• NRE (Non-Resident External) account: through this route, NRIs may deposit money in foreign currency and convert it into Indian INR for free. This is a Repatriable Demat account, so can park overseas profits. Therefore NRIs have the freedom of saving or investing in INR through their NRE account or transferring funds to their home country abroad in the converted currency and vice versa.

  • NRO (Non-Resident Ordinary) account: This is a resident investing route that focuses on bona fide INR transactions. It does not allow free repatriation like NRE. There is a $1 million per year limit on repatriation. NRIs require an NRO to engage in F&O trading with the assistance of a custodial participant.

Having the appropriate investment path is not enough for all types of investors, and NRIs frequently want assistance in managing and executing their accounts and investment-related compliances. For NRIs, one can designate an investment broker or financial service provider, as well as a Mandate Holder or Power of Attorney.

The Indian Government Modified The FDI Policy

Inbound M&A activity in India increased 17.9% year over year to $11.6 billion during the pandemic. Private equity investments drove 441 deals valued at a record-breaking $9.4 billion. Global and domestic megacorporations drove the frenzied deal-making activity.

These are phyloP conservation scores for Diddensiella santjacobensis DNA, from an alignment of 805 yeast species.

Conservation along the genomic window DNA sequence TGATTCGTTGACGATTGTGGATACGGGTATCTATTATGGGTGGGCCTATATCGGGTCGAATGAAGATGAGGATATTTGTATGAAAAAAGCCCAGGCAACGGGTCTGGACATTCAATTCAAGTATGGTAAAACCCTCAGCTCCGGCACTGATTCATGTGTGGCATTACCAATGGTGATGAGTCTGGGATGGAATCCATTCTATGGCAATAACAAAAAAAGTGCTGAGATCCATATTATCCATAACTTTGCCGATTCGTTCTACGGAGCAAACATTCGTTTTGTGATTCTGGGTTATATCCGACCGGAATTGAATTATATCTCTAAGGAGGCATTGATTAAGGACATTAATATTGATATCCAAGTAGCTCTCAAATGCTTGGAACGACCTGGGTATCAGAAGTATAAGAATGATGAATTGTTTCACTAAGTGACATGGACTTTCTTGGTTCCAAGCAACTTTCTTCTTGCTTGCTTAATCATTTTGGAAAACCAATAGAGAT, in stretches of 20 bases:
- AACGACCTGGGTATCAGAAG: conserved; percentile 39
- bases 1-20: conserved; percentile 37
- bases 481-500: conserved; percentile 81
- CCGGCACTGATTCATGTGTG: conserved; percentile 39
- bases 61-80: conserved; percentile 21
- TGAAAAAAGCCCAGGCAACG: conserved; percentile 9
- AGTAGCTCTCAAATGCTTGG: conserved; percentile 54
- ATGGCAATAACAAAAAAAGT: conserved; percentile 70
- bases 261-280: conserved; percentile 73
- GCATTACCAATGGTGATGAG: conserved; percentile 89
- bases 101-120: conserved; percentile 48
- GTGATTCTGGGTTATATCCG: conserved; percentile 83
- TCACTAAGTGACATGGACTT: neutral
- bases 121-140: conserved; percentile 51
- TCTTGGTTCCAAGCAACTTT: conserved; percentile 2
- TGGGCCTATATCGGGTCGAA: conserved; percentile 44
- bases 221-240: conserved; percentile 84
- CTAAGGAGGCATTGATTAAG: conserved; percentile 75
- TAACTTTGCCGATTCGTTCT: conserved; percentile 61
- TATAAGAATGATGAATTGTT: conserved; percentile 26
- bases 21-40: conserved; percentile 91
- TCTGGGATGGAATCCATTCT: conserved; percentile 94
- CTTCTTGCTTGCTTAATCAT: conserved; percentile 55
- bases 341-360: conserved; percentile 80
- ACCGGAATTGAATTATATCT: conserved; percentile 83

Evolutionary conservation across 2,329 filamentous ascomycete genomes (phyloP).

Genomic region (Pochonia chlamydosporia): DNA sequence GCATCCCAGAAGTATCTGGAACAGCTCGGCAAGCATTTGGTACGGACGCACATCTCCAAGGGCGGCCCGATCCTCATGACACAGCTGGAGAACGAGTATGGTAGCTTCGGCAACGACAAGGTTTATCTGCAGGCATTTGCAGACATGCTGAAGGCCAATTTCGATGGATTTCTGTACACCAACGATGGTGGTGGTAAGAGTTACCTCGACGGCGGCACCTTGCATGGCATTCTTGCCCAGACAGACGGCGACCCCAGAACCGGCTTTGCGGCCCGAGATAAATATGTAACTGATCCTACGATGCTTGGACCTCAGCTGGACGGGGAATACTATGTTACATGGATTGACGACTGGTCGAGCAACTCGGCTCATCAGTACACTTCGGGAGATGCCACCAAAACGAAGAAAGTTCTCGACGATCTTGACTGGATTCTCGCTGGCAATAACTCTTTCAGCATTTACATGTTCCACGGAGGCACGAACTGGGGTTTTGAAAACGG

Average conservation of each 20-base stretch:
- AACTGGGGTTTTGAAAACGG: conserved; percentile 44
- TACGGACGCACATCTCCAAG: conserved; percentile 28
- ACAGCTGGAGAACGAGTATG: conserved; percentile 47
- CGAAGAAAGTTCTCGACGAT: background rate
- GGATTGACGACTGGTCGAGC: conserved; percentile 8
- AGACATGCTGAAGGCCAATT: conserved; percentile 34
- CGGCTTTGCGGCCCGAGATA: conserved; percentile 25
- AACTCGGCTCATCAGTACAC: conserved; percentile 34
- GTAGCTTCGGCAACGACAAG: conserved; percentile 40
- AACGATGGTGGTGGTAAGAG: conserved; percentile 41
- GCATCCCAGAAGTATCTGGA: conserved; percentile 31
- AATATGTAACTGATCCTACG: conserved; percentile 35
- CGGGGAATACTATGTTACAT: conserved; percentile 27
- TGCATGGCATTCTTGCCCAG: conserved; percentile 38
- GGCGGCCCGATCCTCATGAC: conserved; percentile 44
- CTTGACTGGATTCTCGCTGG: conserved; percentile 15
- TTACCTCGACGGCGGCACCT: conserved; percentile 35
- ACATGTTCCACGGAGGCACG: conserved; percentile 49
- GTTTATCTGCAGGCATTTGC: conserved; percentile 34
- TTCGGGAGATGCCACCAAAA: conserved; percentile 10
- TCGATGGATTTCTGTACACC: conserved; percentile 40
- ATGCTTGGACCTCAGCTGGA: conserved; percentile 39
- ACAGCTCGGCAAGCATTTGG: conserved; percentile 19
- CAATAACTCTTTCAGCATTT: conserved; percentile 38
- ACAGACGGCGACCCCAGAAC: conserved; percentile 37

To protect Indian firms from the opportunistic effect of acquisitions, the Directorate for Promotion of Industry and Internal Trade amended some sections of the foreign direct investment (FDI) policy on April 17, 2020. And a big inspiration for this decision was to block direct investments from China.

  • NRI stock market transactions must be routed through their NRE or non-resident ordinary (NRO) savings accounts.

  • The RBI only accepts NRIs for F&O trading via non-repatriable NRO accounts.

  • Before trading in F&O, NRIs must get a Custodial Participant (CP) code.

  • NRIs can only deal in Indian shares on a delivery basis.

  • NRIs are not permitted to engage in intraday trading, BTST trading, STBT trading, or short selling.

NRIs Don’t Need To Pay Double Tax for Their Income from Investments

Many NRIs seek the greatest investing opportunities in India. Investing in mutual funds is one possibility. Because India is a developing country, mutual fund investments here promise more sensible returns for NRIs. In a recent poll conducted in 2023, Over 53% of NRIs sided with the Indian Stock Market for delivering higher returns on equity investments than any other country.

But are you worried about having to pay twice as much in taxes in India as in your home country? Don’t be, because India has signed a Double Taxation Agreement with 85 countries, which include the UK, USA, Canada, Australia, Bangladesh, New Zealand, Nepal, South Africa, and many others.

NRIs living and working in any of these 85 countries will be exempt from having to pay double taxation on the income earned in India through mutual fund investments.

The income earned in India is taxed in India. So once you have paid tax for your stock market income in India, you have the provision to claim a tax deduction in the other country on the basis that it has signed a DTAA with India.